Campus Cribs: (Room)mating for life

I recently heard tell of a mysterious duo on campus, a pair of students who had managed to cultivate a nearly five-year roommate-ship.

This was the rumor that led me to turn this week’s Campus Cribs spotlight on Tucker Dayton ’14 and Peter Sullivan ’14. And, while they later corrected my information, the story of their cohabitation proved no less interesting than the gossip.

“We’ve only been roommates for two years,” Dayton explained as I settled in across the booth from them at Lee Snack Bar last week. “We went to Deerfield [Academy] together but were never roommates there.” Dayton went on to tell me that all freshmen and sophomores at Deerfield live in singles, something that didn’t discourage the two of them: Dayton and Sullivan selected neighboring rooms during their junior and senior years.

As for their decision to come to the College, after years of school together, it was only natural to continue the trend. “I actually decided to come before you did,” Dayton quipped. Sullivan fired back, and the two exchanged staccato protests before settling back into silence. “I guess you might’ve picked first,” Dayton admitted, and as he did so, I realized this was like watching bickering brothers teeter into compromise.

Determined to be first-year roommates once they arrived in the Purple Valley, Dayton and Sullivan took the process into their own hands. “We e-mailed Aaron Gordon and said we wanted to live together. Surprisingly, he told us it was no problem.” And, sure enough, the dynamic duo was assigned to the same room – a cramped double in Mission Park. “We had to bunk it up,” Dayton said of the room, which was too small to accommodate both boys standing up at once. “I was top bunk,” Dayton said, with Sullivan chirping “and I was bottom bunk” at nearly the same moment. Though they were able to make the best of this first room, cramped quarters left them craving prime real estate in their sophomore year. It’s no surprise, then, that a migration to the spacious luxury of Tyler was a tempting option. “I don’t really know how we decided to live together again,” Dayton said, trying to recall the room draw process. “I didn’t really want to live with him, but I guess it just happened regardless,” Sullivan said, leaning into the booth to give his roommate a teasing nudge.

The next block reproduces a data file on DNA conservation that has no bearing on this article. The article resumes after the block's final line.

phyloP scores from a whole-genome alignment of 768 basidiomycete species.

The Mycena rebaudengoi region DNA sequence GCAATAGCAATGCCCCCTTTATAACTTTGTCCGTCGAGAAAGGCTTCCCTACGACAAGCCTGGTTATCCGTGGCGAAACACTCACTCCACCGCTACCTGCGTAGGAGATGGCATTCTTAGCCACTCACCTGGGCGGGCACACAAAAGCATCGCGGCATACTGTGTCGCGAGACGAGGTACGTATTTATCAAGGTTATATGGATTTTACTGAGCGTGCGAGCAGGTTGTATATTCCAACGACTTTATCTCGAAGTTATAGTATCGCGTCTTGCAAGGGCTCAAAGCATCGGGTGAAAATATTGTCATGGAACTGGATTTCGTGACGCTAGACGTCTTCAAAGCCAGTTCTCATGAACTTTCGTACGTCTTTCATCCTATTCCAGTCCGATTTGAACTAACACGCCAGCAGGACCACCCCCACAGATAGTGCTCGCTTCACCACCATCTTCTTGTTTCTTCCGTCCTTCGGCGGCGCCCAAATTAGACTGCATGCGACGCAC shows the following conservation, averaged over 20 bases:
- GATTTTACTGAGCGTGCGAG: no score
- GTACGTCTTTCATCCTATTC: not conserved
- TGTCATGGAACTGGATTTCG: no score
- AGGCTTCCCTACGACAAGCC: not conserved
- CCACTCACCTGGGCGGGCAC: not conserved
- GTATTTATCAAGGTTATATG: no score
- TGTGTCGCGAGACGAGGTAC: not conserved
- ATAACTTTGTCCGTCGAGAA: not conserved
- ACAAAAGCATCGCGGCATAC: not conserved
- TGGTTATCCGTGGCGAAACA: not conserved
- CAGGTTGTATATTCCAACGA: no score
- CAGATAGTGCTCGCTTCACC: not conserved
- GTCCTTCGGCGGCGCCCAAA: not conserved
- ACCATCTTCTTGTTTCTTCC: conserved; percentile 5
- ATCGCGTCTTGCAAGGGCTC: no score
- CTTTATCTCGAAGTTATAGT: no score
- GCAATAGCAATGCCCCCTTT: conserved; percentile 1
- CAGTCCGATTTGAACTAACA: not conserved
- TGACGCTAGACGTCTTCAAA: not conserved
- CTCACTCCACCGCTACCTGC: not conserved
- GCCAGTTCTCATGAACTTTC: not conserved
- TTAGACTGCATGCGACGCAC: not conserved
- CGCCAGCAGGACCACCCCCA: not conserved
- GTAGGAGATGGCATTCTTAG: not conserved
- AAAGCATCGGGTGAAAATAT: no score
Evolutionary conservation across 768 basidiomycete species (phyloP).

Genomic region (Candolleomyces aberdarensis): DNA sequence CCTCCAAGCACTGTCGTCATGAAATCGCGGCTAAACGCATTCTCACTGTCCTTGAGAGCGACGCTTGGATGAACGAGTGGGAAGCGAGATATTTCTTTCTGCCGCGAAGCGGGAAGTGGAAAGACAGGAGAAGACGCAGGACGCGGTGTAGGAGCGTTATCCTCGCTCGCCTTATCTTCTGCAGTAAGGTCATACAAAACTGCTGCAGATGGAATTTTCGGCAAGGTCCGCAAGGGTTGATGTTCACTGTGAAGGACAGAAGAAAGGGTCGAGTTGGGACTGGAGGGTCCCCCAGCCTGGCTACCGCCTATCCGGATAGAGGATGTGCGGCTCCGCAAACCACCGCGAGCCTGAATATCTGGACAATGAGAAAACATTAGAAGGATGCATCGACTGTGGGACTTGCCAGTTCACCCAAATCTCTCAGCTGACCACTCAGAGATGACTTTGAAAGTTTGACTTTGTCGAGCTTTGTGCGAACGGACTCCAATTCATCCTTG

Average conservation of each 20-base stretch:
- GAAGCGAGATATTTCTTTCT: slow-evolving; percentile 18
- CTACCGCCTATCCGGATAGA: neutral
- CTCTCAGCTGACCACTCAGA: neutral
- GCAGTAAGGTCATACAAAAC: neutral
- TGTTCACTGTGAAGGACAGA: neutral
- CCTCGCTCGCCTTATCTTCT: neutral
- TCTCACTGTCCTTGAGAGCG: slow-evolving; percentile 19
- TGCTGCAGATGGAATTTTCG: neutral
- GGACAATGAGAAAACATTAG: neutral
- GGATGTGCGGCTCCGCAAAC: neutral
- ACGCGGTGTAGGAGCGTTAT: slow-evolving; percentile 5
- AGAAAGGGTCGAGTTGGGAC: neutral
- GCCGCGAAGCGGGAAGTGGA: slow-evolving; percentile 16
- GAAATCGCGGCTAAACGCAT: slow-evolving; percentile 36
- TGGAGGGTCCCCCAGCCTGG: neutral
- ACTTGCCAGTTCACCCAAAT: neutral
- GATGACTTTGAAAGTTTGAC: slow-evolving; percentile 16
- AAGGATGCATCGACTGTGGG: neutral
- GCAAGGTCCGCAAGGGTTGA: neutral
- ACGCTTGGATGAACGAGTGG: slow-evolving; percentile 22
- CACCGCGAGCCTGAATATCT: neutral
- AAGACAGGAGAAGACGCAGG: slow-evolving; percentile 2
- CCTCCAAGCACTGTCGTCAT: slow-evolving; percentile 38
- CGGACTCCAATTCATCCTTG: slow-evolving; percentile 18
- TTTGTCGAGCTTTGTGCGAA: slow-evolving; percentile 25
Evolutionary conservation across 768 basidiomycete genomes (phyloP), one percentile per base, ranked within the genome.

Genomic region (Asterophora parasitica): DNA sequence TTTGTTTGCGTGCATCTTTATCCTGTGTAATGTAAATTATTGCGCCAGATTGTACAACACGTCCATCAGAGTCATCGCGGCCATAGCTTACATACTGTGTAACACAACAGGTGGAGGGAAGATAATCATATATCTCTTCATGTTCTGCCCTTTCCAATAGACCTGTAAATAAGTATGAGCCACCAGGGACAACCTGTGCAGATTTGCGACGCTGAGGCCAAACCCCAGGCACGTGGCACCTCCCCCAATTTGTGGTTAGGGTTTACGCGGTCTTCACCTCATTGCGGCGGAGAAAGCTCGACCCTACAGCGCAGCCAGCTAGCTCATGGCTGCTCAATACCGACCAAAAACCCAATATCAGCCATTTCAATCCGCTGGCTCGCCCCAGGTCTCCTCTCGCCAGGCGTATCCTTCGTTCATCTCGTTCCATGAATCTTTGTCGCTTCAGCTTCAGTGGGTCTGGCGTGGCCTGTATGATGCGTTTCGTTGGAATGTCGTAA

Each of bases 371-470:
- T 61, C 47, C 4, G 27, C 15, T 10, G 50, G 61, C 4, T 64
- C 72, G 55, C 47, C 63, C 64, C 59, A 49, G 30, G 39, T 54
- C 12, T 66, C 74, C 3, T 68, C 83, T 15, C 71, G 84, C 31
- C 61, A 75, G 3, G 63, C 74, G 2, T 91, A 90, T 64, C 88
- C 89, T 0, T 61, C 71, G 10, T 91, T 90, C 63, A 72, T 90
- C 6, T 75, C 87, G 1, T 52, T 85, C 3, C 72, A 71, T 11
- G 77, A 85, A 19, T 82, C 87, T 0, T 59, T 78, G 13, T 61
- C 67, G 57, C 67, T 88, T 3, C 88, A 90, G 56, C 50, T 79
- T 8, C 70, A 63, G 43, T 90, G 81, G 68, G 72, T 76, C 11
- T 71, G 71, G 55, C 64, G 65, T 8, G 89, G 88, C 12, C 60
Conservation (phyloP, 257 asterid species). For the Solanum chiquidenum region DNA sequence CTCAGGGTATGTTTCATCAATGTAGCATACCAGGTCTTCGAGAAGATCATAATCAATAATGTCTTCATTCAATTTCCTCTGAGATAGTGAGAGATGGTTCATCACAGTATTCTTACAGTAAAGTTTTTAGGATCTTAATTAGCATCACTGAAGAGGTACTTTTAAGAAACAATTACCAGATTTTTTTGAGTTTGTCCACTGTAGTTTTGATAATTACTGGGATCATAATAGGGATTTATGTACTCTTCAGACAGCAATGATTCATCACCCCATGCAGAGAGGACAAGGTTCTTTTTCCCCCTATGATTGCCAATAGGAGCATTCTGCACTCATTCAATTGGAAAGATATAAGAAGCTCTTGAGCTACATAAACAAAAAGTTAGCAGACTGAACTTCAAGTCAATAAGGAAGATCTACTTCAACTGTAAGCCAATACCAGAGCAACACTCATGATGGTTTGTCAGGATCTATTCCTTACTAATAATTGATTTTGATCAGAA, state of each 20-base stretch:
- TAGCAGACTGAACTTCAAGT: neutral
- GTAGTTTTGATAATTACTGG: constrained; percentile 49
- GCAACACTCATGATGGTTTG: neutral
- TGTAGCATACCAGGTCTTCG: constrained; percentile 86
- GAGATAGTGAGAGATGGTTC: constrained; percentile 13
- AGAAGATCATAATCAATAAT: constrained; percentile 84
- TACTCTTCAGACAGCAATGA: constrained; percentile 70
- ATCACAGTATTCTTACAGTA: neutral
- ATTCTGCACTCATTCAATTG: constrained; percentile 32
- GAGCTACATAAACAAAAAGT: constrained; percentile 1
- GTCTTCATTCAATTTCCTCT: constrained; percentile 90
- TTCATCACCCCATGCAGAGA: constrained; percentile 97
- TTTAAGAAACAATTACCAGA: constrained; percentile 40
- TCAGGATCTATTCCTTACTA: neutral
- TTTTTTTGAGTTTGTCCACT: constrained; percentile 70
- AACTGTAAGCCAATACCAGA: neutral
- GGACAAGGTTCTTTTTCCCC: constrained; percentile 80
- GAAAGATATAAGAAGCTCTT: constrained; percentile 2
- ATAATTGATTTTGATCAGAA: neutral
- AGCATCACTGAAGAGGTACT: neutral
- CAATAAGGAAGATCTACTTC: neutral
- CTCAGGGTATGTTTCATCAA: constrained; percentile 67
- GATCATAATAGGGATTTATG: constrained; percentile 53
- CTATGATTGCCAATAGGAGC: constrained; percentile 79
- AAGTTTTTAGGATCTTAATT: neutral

They ended up snagging a room that Dayton would title “the biggest double on campus” and Sullivan has affectionately dubbed “two-oh-fun.” Approximately 20 feet square, the room was inherited from Joe Haddad ’13 and Evan Dugdale ’13, another pair of Deerfield grads who partnered up upon arriving at the College. The room features a pair of oversized beds (Dayton’s queen-size and Sullivan’s full) as well as an L-shaped sofa they swiped from Sullivan’s basement. “I drove down to Sully’s before school started and put half the sofa in the back and half strapped to the roof.” Dayton said, gesturing wildly. “We had this thing jerry-rigged to the top of my car, and everyone’s wondering who on earth this eyesore was driving around with a beat-up old couch on the roof.”

The walls are adorned with the pair’s jersey collection, consisting of over a dozen pinnies from youth hockey, soccer and lacrosse leagues (here at the College, Dayton plays hockey and the duo are teammates on the lacrosse team). A refrigerator houses the jars of peanut butter Dayton consumes by the spoonful. Another highlight is their full-size water cooler, which Sullivan describes as “highly economical.” The pair is also looking forward to beginning work on a so-called “wall of legends,” which will feature photographs of “true legends,” including Sullivan’s dad and Kate Upton, a model and cousin of teammate Stephen Upton ’14. “At least three of her,” Sullivan said.

Between their easy demeanors and second-year shot at living together, it’d be easy to assume Dayton and Sullivan are very similar; occasionally, they are even mistaken for one another. They’re quick to elaborate on their differences, though, and are “very opposite roommates,” in Dayton’s words. “He’ll clean everything up while I just throw my stuff everywhere,” Sullivan said. “He’s super neat, and I’m really messy. I like to sleep, and he’s an early riser.” Their allegiances differ on the gridiron, too, as Dayton is a die-hard Patriots fan while Sullivan roots for the Giants.

And still, in the face of substantially different schedules and in the wake of a tension-riddled Super Bowl game, they manage to make it work. With the understanding built on longtime friendship and the help of blackout curtains, the high school teammates have forged a partnership. Though the jars of peanut butter, the jersey collection and the economical water cooler are all attractions, the real reason to visit “Tyler 2-oh-fun” may just be the residents.

As they take jabs at one another towards the tail end of our interview, I joke that they are like an old married couple. “We kind of are,” Dayton said. “No we’re not,” Sullivan argued. And, just like that, they’re off again.